16.9 "Feedback and Requirements Engineering", chair: Mark Greenwood,
University of Manchester
16.9.1 Suzanne Robertson, The Atlantic System Guild Ltd.: "Intro"
"Volere" template to define and manage a Requirement Engineering Network (ER-diagram) for analysis.
This has 5 kinds of items: Project Drivers, Project Constraints, Functional Requirements, Non-Functional Requirements, Project issues (misc.).
A tailorable process for all this.
Ex. CoCoMo-2: project constraints (platform, budget, schedule etc.) may translate into product specifications.
Have a "waiting room" for possible new requirements and releases.
16.9.2 Bashar Nuseibeh, Imperial College: "Intro"
Requirements vs. designs influence each other mutually, so a spiral model. Also needs to look at underlying business processes. No clear distinction between development and maintenance. How to achieve architectural stability in spite of requirements volatility? Are "goals" more stable? Schedule is the important variable: features are a dependent variable that must be prioritized according to this.
Is stronger market competition shortening the life of requirements?
But: need requirement analysis as a separate activity, not just as a "post-documentation" of some design.
On the other hand: a growing mass market for software components that we are faced with marginal tailor ability.
But software product lines are not mature yet.
16.10 Status reports, chair: Michael Ashton, MoD-DERA
16.10.1 Nazim Madhavji, McGill University, Montreal: "Canada"
Industrial initiative: www.cser.ca (CSER).
OO maintainability: Lionel Briand
PSP, requirement evolution: Nazim Madhavji
16.10.2 Kai-Yuan Cai, Beijing Astronautical University.: "China"
Various works: formal models, environments.
16.10.3 Reidar Conradi, NTNU: "Europe"
PML work is not so fruitful.
16.10.4 Brian Chatters, ICL: "UK"
SPICE: > 1200 assessments.
DSDM: 244 members in Europe.
SPINs: hard to establish, 20 – 25 attendees.
Evolution drivers by new technologies.
Ca. 450 ESSI PIEs
16.10.5 Dewayne Perry, University of Texas at Austin: "USA"
How to merge software process, workflow and CSCW?
But heavy interest in software architecture and incremental development.
Cost/time more important than low defect rate.
16.11 Setting up a research agenda, chair: Colin Tully
Four panelists. Option of presenting an opening position (maximum 5 minutes).
- leading to –
Business vs. software process.
Evolution and feedback: what is learned?
Requirement engineer: a mix of God and Superman, now too technical. Find stakeholders.
Evolution: software engineering as "maintenance".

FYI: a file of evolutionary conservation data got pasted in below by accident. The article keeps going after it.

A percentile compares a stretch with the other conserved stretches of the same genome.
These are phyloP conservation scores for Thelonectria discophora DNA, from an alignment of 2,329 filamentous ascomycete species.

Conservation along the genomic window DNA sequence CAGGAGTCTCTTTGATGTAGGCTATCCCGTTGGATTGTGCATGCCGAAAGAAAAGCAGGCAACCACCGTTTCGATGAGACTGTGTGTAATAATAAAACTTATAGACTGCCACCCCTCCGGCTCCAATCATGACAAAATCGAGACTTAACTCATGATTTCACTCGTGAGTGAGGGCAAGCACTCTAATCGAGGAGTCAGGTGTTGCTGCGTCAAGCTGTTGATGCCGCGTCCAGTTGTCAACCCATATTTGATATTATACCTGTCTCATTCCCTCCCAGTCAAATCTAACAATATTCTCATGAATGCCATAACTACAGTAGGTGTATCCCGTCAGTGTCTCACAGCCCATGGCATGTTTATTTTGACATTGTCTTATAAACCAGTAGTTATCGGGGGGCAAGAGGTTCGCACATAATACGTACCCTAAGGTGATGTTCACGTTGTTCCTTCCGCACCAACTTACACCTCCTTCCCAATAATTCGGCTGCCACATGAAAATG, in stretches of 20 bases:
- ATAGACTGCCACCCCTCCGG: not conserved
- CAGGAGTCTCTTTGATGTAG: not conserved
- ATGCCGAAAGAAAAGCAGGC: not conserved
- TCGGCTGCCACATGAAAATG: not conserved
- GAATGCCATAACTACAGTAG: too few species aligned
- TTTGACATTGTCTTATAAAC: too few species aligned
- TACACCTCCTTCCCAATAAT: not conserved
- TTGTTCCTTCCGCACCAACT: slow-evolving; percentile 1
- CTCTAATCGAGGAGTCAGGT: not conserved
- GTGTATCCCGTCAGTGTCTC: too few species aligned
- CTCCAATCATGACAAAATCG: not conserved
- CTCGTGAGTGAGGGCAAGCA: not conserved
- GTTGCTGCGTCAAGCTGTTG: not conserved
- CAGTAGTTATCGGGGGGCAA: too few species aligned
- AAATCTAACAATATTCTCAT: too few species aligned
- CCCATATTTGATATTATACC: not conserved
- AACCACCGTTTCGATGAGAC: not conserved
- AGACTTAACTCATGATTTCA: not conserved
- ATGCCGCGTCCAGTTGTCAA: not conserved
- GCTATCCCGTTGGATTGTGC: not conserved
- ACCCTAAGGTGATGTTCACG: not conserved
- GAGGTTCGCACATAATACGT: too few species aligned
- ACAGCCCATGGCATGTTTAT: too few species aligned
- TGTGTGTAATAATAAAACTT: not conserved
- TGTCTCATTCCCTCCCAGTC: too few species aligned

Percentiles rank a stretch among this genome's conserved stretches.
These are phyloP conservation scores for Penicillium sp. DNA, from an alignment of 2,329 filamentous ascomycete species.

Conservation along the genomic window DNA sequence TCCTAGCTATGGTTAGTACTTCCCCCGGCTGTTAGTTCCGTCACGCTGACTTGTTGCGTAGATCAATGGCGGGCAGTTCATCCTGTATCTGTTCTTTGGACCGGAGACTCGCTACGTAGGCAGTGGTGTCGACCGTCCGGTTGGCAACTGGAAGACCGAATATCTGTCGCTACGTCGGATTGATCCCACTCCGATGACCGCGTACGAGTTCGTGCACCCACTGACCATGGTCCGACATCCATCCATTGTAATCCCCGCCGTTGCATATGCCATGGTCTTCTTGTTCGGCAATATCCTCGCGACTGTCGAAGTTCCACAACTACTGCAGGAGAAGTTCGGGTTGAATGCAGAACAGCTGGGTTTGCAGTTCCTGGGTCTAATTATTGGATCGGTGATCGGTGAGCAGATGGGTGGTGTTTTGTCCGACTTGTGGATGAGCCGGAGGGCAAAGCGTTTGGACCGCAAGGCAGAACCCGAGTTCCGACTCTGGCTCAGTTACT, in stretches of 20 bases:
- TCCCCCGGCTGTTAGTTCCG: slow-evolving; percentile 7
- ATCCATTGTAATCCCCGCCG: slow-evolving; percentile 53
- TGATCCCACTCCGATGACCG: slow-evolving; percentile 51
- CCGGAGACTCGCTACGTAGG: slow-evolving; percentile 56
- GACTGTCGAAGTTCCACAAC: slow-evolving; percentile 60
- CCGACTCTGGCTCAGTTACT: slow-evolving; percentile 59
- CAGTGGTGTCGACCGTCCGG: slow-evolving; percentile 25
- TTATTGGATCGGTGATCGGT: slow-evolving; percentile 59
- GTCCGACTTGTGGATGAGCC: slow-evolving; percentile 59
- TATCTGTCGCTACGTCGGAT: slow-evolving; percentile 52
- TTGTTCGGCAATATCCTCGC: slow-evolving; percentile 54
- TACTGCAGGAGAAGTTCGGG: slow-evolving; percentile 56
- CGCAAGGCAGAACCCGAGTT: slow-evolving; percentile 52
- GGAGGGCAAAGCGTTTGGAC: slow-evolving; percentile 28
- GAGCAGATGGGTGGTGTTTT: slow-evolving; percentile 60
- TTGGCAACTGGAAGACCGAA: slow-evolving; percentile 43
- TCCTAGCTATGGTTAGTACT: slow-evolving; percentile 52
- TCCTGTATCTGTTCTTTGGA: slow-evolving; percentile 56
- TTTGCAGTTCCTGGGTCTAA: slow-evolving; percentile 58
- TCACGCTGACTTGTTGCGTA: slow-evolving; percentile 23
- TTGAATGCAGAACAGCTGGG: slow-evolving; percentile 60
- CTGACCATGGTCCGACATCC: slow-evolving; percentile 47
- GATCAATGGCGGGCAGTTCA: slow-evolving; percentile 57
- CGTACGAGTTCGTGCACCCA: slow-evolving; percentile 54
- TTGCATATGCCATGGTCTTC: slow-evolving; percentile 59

Interdisciplinary research methods!
Description vs. prescription: qualitative vs. quantitative?
Incremental vs. breakdown?
Technology transfer: how to promote?
What is "evolution" and related feedback?
Need a measurement instrument to assess evolution": why, what, by whom, for whom, when, what cost?
Then collect evolution data; later make models, perhaps involving feedback and control.
Value–driven evolution towards end-user quality (=market success), i.e. value-based feedbacks.
Need a theory for coupling evolution in both business and software processes.
Study successful management of software projects.
Study risk management.
Study both successful and failing projects.
Apply different SPI methods to different types of software processes – e.g. process refinement (large organizations) vs. product innovation (small).
How to sustain improvement efforts in a highly volatile technology and market place?
Use Quality Function Deployment (QFD) in software.
Need more flexible IT system.
16.12 Keynote by Barry Boehm, USC:"COCOMO – II for incremental /COTS development"
Shared keynote with ProSim and SOCE (see websites).
Cf. Ian Thorpe: "The IT paradox", about IT (non-)profitability.
Cf. "fields of dreams" movie: Building a (non-used) baseball field on a corn field.
Must include wasted code in estimates.
Implemented by MBASE, using a revised WinWin Spiral model for risk-, benefit- and plan-driven feedback control, with refinements on constraints identification and conflict resolution.
Using a Team WinWin groupware tool, to identify goals and plans.
Users-acquirers – developers – maintainers:
arbitrate between success model-clash for profiles.
MBASE hyperlink Integration Framework from SEI: arbitrate between process, success, product and property models.
Product line domain: should be neither two few sells (too special), nor too many sells (too general).
Life Cycle Anchor Points: first agree upon life cycle objectives ("getting engaged)", then life cycle architecture ("getting married"), lastly initial operational capability ("having the first child)".
Using systems dynamics simulation tool to identify critical paths.
- IT processes should be treated as part of company work processes, to link to
- Value–based feedback loops can help to explain anomalies in Laws of
evolution, e.g. 2K, mergers, downsizing, …
16.13 Workshop review
Digression: ongoing IEEE SWEBOOK work: not good enough quality.
Workshop summary paper by Manny to a journal. Recommend 3–5 papers for journal publication, or try to get the whole proceedings printed as a Springer LNCS (the latter is preferred)?
Possible next workshop in New Zealand in 2002, hosted by Nazim Madhavji?